Before you leave the house, have a conversation
Dr. Cook suggests that you can avoid the uncomfortable situation by educating yourself about acceptable behavior before you leave your house. It doesn’t take much to talk about the topic. A quick reminder that it is rude to point out or speak loudly about other people in public will suffice. Younger children might be curious about the reason for this rule. If they do, you can help them to understand by asking them: What would their reaction be if someone pointed at them or commented on their appearance? This exchange will help you to establish ground rules regarding good manners and let your child know that they will see many different people.
Correct the behavior
Your foresight wasn’t enough to help you follow the advice. Your child pointed out a person with a large frame and made loud comments about their physique, right in the middle of quiet library. What now? Take a deep breath, and remind yourself that children’s questions often come from innocence and genuine curiosity. Don’t shame or scold them for making a mistake. Dr. Cook suggests that you calmly repeat the rules and then move on. Dr. Cook suggests that you calmly reiterate the rules to your child and move on.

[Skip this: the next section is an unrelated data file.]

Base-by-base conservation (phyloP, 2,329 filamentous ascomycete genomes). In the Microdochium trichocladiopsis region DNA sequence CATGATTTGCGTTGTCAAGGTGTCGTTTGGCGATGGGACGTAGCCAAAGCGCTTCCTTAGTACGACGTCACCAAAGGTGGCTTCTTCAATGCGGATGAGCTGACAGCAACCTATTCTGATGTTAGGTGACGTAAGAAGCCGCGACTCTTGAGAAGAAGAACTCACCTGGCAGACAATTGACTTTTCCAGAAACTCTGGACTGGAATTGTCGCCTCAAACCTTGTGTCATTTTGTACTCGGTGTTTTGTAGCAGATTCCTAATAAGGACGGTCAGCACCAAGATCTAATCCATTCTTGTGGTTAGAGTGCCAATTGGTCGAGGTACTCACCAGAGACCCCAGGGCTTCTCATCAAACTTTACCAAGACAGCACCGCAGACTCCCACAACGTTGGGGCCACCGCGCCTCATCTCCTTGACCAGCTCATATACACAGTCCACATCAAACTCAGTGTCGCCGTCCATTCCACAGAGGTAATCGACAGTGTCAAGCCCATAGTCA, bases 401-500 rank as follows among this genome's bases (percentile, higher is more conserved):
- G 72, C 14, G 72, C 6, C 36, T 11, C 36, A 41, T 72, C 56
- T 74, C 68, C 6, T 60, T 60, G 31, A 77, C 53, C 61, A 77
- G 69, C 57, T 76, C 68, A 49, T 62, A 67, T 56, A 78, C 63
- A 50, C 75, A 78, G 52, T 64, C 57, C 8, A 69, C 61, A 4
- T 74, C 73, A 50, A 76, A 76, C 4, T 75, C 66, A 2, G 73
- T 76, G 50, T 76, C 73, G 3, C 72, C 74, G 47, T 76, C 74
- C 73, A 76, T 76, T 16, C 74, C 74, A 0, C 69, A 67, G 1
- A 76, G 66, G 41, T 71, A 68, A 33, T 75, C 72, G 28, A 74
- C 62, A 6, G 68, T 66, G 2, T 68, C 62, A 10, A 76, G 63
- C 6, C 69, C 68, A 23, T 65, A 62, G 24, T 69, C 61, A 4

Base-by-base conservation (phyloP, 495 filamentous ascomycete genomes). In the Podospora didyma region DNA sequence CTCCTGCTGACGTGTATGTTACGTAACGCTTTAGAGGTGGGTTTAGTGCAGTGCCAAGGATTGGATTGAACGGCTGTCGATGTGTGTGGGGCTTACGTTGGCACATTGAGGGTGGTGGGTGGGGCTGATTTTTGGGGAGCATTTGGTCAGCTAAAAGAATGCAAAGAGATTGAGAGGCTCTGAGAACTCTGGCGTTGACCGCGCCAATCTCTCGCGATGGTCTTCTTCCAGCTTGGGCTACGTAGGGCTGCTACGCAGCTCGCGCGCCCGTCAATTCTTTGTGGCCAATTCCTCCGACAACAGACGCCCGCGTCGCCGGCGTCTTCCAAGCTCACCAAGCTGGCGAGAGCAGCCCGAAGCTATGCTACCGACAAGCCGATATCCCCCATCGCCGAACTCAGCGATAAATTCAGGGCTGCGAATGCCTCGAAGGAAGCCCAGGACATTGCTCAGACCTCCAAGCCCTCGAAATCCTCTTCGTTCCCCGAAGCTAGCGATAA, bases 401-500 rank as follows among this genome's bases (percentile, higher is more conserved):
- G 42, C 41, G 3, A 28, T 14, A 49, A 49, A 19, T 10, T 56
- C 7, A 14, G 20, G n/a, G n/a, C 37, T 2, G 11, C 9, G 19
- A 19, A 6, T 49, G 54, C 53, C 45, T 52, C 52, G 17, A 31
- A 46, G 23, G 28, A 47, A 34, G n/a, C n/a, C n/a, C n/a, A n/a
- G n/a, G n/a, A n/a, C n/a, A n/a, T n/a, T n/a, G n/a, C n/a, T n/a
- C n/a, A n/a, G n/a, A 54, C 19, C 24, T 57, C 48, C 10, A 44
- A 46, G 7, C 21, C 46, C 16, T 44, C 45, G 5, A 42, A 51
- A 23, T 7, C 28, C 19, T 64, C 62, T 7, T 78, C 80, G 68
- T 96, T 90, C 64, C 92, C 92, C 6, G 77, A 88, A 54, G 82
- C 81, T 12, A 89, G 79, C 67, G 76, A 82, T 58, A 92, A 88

Change the narrative
It’s better to assume your child’s victim does not want to be part of your lesson plan. Don’t make an example of them, and save the larger discussion about other bodies for later. However, it’s possible that your child still wants to learn more about the things they have observed. As we mentioned earlier, you should not ignore them. Dr. Cook suggests that you take advantage of the opportunity to change the narrative and acknowledge the comment, as well as redirect your child toward a positive trait. This is the simple script: “I noticed you noticed someone who looked a little different than you.” Can you now notice what you have in common?
Dr. Cook says that if someone overhears your child’s questions and is genuinely interested in interacting with them, it’s okay to allow it. Although this may feel awkward, it is important that you own the situation and allow your child to speak to someone who will listen. Dr. Cook says that heavy people are aware of their weight and can hear and judge everything. So letting them have a say in the story could be beneficial for both of you.